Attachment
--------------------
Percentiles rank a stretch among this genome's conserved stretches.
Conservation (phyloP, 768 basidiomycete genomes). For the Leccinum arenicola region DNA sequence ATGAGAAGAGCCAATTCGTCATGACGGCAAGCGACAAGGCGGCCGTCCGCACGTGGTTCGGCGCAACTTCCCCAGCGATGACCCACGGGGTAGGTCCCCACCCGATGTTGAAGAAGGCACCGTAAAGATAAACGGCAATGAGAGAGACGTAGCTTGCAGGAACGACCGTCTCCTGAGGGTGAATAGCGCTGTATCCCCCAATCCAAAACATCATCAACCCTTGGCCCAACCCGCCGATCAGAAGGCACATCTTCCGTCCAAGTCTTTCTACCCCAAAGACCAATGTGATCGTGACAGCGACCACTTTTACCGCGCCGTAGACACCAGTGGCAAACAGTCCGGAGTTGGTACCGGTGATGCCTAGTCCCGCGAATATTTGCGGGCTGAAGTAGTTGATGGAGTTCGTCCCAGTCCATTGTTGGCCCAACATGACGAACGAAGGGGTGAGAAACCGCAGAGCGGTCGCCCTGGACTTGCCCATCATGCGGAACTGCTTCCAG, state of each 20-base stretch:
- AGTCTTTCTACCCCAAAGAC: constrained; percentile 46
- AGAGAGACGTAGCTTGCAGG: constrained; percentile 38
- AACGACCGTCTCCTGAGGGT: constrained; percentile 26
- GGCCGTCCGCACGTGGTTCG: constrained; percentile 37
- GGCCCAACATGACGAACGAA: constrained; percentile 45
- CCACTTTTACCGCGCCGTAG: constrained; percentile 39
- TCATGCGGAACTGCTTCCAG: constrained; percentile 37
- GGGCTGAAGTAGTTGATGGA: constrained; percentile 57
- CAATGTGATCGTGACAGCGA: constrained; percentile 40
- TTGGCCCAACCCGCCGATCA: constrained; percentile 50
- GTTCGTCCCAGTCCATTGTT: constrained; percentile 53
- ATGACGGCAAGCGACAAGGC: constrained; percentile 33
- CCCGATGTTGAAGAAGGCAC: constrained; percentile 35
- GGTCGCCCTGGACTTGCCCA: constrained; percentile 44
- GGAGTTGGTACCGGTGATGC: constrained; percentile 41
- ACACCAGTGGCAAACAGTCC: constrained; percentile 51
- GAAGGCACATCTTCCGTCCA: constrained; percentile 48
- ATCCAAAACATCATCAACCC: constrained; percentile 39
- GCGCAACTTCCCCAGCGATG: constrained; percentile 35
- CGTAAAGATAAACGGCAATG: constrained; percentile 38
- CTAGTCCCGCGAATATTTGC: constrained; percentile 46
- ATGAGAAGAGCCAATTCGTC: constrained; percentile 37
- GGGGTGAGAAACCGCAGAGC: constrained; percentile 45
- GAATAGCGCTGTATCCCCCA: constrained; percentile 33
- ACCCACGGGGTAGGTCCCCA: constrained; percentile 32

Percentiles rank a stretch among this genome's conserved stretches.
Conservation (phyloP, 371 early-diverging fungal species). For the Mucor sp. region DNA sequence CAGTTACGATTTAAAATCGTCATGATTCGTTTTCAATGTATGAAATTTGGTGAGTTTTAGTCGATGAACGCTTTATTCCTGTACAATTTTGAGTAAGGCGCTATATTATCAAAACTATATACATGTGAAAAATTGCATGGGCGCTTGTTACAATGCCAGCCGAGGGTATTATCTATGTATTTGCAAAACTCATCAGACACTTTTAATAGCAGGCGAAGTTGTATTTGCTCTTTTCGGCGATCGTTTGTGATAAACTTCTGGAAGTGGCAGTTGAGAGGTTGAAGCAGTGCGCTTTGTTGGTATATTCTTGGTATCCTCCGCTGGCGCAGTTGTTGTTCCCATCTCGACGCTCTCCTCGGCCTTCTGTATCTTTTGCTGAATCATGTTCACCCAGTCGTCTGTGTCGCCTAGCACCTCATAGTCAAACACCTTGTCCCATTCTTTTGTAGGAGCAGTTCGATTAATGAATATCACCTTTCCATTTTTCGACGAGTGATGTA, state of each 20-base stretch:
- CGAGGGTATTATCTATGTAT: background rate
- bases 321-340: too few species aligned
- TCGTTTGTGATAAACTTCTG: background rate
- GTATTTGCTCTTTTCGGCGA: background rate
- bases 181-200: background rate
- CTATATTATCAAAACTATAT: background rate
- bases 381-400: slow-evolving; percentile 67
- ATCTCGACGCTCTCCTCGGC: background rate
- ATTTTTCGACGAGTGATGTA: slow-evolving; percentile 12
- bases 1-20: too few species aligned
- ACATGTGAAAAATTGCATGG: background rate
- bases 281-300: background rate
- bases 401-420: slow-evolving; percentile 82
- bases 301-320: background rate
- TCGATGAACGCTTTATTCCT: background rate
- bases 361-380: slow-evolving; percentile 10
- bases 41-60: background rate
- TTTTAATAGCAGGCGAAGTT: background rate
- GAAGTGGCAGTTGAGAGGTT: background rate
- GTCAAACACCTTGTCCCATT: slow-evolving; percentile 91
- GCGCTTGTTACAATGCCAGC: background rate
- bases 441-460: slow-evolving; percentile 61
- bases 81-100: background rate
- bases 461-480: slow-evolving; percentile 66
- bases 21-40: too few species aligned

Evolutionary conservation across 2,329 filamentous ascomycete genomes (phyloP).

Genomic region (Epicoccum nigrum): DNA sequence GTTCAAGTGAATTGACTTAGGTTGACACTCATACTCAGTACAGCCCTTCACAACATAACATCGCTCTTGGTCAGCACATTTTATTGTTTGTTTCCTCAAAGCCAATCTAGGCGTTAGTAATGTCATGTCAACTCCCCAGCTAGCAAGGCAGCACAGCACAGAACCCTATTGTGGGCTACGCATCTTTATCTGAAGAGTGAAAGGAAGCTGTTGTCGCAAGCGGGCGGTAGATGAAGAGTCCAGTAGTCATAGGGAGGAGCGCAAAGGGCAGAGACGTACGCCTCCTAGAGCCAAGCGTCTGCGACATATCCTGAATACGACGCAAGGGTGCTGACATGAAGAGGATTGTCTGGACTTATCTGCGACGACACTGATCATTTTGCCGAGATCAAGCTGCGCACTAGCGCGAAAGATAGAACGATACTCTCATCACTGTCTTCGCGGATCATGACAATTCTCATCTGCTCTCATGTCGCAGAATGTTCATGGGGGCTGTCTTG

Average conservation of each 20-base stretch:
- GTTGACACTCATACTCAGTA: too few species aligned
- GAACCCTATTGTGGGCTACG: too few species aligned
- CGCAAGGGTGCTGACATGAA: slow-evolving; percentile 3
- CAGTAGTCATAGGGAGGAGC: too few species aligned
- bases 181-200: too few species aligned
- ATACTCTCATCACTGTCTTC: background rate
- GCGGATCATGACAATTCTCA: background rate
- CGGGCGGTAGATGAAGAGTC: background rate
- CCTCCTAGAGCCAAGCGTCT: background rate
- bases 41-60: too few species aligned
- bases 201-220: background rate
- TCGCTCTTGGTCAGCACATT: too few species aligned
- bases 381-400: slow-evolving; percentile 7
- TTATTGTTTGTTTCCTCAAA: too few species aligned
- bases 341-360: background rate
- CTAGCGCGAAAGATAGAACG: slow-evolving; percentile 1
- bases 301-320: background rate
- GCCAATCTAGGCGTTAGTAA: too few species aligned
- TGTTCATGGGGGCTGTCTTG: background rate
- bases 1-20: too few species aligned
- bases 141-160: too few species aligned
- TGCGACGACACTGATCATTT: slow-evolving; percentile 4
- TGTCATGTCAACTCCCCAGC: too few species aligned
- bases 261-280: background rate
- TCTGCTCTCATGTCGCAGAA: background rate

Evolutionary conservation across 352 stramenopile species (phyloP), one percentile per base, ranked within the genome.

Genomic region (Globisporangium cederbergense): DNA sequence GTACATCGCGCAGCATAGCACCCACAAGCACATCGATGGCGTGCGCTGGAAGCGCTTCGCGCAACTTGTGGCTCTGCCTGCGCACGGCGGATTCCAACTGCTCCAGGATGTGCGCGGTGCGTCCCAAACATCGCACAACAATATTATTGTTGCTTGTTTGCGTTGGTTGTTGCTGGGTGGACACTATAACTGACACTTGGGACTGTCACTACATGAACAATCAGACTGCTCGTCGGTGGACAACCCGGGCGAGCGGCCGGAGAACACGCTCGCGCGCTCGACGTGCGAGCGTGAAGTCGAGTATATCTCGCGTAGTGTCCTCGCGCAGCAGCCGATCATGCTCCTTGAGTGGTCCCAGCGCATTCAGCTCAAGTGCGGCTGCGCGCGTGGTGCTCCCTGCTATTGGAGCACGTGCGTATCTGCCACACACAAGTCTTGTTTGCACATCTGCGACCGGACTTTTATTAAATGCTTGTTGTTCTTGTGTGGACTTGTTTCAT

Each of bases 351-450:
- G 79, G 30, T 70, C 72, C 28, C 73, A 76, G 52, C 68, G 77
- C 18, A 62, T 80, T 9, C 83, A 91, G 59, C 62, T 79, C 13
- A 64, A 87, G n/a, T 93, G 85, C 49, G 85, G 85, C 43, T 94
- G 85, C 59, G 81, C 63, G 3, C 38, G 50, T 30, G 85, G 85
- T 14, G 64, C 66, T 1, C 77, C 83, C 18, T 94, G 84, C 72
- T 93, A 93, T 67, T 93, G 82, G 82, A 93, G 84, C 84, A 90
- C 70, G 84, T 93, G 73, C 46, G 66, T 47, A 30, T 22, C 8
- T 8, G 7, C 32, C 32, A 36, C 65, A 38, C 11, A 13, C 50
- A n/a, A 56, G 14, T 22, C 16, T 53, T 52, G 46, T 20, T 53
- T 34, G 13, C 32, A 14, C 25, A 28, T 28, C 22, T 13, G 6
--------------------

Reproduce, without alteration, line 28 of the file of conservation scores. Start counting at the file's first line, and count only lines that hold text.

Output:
Percentiles rank a stretch among this genome's conserved stretches.